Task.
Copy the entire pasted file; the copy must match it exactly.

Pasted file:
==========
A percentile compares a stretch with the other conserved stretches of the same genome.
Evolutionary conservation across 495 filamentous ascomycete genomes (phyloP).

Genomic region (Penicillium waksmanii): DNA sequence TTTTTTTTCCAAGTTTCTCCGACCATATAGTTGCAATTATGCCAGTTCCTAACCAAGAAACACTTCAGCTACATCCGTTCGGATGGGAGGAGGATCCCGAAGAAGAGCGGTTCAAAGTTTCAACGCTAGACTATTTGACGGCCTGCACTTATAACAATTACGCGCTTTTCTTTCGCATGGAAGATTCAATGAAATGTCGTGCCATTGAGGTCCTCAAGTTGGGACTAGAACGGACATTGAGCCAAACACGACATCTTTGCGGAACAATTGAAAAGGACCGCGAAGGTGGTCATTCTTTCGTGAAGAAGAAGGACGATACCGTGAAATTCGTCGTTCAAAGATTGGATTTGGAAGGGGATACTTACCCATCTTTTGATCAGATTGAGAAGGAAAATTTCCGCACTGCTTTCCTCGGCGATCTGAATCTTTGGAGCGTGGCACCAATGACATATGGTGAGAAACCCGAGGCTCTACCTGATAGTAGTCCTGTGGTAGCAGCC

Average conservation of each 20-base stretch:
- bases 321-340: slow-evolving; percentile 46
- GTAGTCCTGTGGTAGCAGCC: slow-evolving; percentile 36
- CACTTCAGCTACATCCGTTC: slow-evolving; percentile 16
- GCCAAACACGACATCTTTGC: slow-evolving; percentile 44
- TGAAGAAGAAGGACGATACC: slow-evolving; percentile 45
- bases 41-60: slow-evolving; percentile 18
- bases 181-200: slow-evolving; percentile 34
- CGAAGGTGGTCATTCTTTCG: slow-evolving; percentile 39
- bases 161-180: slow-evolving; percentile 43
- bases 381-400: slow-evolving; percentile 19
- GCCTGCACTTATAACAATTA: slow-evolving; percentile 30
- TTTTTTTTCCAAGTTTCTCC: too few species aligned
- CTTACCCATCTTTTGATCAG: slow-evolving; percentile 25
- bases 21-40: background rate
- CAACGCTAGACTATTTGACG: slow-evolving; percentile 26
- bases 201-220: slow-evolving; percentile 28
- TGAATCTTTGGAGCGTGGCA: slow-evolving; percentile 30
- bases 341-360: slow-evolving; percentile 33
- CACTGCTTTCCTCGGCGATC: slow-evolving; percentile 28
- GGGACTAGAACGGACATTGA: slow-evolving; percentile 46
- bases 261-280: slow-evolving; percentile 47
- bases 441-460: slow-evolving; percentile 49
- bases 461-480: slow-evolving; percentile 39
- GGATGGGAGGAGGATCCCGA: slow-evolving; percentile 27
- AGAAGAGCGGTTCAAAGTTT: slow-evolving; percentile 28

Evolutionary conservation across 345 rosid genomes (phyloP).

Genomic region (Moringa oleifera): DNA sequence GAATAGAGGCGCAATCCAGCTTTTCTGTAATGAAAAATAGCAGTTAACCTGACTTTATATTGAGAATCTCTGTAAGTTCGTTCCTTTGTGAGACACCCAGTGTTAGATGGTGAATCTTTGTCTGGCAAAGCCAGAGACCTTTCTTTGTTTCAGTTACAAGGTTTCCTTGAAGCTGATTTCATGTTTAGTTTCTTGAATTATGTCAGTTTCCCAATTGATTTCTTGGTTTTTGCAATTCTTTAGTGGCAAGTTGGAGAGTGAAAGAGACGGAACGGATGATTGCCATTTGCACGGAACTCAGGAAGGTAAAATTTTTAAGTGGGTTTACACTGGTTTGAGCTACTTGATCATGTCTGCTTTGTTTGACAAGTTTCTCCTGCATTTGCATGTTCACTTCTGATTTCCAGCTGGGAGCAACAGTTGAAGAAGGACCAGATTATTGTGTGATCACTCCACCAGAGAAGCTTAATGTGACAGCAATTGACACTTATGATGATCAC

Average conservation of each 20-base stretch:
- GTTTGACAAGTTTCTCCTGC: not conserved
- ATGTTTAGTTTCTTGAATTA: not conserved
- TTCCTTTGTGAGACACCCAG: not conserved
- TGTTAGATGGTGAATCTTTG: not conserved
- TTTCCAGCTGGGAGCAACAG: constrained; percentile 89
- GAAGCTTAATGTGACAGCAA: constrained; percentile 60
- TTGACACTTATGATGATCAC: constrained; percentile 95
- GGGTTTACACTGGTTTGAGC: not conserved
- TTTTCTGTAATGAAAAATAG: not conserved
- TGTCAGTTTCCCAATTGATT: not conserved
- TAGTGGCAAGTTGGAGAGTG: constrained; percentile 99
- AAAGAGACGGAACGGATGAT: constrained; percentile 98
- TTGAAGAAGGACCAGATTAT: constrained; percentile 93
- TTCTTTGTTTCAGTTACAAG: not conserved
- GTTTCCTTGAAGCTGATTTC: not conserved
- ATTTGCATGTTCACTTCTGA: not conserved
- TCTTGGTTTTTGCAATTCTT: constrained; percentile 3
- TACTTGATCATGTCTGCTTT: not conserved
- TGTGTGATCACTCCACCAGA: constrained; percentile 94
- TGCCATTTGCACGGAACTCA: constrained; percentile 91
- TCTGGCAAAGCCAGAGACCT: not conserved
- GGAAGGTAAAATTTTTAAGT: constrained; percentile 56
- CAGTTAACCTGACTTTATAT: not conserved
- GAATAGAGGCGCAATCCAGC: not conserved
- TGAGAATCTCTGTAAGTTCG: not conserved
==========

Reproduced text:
A percentile compares a stretch with the other conserved stretches of the same genome.
Evolutionary conservation across 495 filamentous ascomycete genomes (phyloP).

Genomic region (Penicillium waksmanii): DNA sequence TTTTTTTTCCAAGTTTCTCCGACCATATAGTTGCAATTATGCCAGTTCCTAACCAAGAAACACTTCAGCTACATCCGTTCGGATGGGAGGAGGATCCCGAAGAAGAGCGGTTCAAAGTTTCAACGCTAGACTATTTGACGGCCTGCACTTATAACAATTACGCGCTTTTCTTTCGCATGGAAGATTCAATGAAATGTCGTGCCATTGAGGTCCTCAAGTTGGGACTAGAACGGACATTGAGCCAAACACGACATCTTTGCGGAACAATTGAAAAGGACCGCGAAGGTGGTCATTCTTTCGTGAAGAAGAAGGACGATACCGTGAAATTCGTCGTTCAAAGATTGGATTTGGAAGGGGATACTTACCCATCTTTTGATCAGATTGAGAAGGAAAATTTCCGCACTGCTTTCCTCGGCGATCTGAATCTTTGGAGCGTGGCACCAATGACATATGGTGAGAAACCCGAGGCTCTACCTGATAGTAGTCCTGTGGTAGCAGCC

Average conservation of each 20-base stretch:
- bases 321-340: slow-evolving; percentile 46
- GTAGTCCTGTGGTAGCAGCC: slow-evolving; percentile 36
- CACTTCAGCTACATCCGTTC: slow-evolving; percentile 16
- GCCAAACACGACATCTTTGC: slow-evolving; percentile 44
- TGAAGAAGAAGGACGATACC: slow-evolving; percentile 45
- bases 41-60: slow-evolving; percentile 18
- bases 181-200: slow-evolving; percentile 34
- CGAAGGTGGTCATTCTTTCG: slow-evolving; percentile 39
- bases 161-180: slow-evolving; percentile 43
- bases 381-400: slow-evolving; percentile 19
- GCCTGCACTTATAACAATTA: slow-evolving; percentile 30
- TTTTTTTTCCAAGTTTCTCC: too few species aligned
- CTTACCCATCTTTTGATCAG: slow-evolving; percentile 25
- bases 21-40: background rate
- CAACGCTAGACTATTTGACG: slow-evolving; percentile 26
- bases 201-220: slow-evolving; percentile 28
- TGAATCTTTGGAGCGTGGCA: slow-evolving; percentile 30
- bases 341-360: slow-evolving; percentile 33
- CACTGCTTTCCTCGGCGATC: slow-evolving; percentile 28
- GGGACTAGAACGGACATTGA: slow-evolving; percentile 46
- bases 261-280: slow-evolving; percentile 47
- bases 441-460: slow-evolving; percentile 49
- bases 461-480: slow-evolving; percentile 39
- GGATGGGAGGAGGATCCCGA: slow-evolving; percentile 27
- AGAAGAGCGGTTCAAAGTTT: slow-evolving; percentile 28

Evolutionary conservation across 345 rosid genomes (phyloP).

Genomic region (Moringa oleifera): DNA sequence GAATAGAGGCGCAATCCAGCTTTTCTGTAATGAAAAATAGCAGTTAACCTGACTTTATATTGAGAATCTCTGTAAGTTCGTTCCTTTGTGAGACACCCAGTGTTAGATGGTGAATCTTTGTCTGGCAAAGCCAGAGACCTTTCTTTGTTTCAGTTACAAGGTTTCCTTGAAGCTGATTTCATGTTTAGTTTCTTGAATTATGTCAGTTTCCCAATTGATTTCTTGGTTTTTGCAATTCTTTAGTGGCAAGTTGGAGAGTGAAAGAGACGGAACGGATGATTGCCATTTGCACGGAACTCAGGAAGGTAAAATTTTTAAGTGGGTTTACACTGGTTTGAGCTACTTGATCATGTCTGCTTTGTTTGACAAGTTTCTCCTGCATTTGCATGTTCACTTCTGATTTCCAGCTGGGAGCAACAGTTGAAGAAGGACCAGATTATTGTGTGATCACTCCACCAGAGAAGCTTAATGTGACAGCAATTGACACTTATGATGATCAC

Average conservation of each 20-base stretch:
- GTTTGACAAGTTTCTCCTGC: not conserved
- ATGTTTAGTTTCTTGAATTA: not conserved
- TTCCTTTGTGAGACACCCAG: not conserved
- TGTTAGATGGTGAATCTTTG: not conserved
- TTTCCAGCTGGGAGCAACAG: constrained; percentile 89
- GAAGCTTAATGTGACAGCAA: constrained; percentile 60
- TTGACACTTATGATGATCAC: constrained; percentile 95
- GGGTTTACACTGGTTTGAGC: not conserved
- TTTTCTGTAATGAAAAATAG: not conserved
- TGTCAGTTTCCCAATTGATT: not conserved
- TAGTGGCAAGTTGGAGAGTG: constrained; percentile 99
- AAAGAGACGGAACGGATGAT: constrained; percentile 98
- TTGAAGAAGGACCAGATTAT: constrained; percentile 93
- TTCTTTGTTTCAGTTACAAG: not conserved
- GTTTCCTTGAAGCTGATTTC: not conserved
- ATTTGCATGTTCACTTCTGA: not conserved
- TCTTGGTTTTTGCAATTCTT: constrained; percentile 3
- TACTTGATCATGTCTGCTTT: not conserved
- TGTGTGATCACTCCACCAGA: constrained; percentile 94
- TGCCATTTGCACGGAACTCA: constrained; percentile 91
- TCTGGCAAAGCCAGAGACCT: not conserved
- GGAAGGTAAAATTTTTAAGT: constrained; percentile 56
- CAGTTAACCTGACTTTATAT: not conserved
- GAATAGAGGCGCAATCCAGC: not conserved
- TGAGAATCTCTGTAAGTTCG: not conserved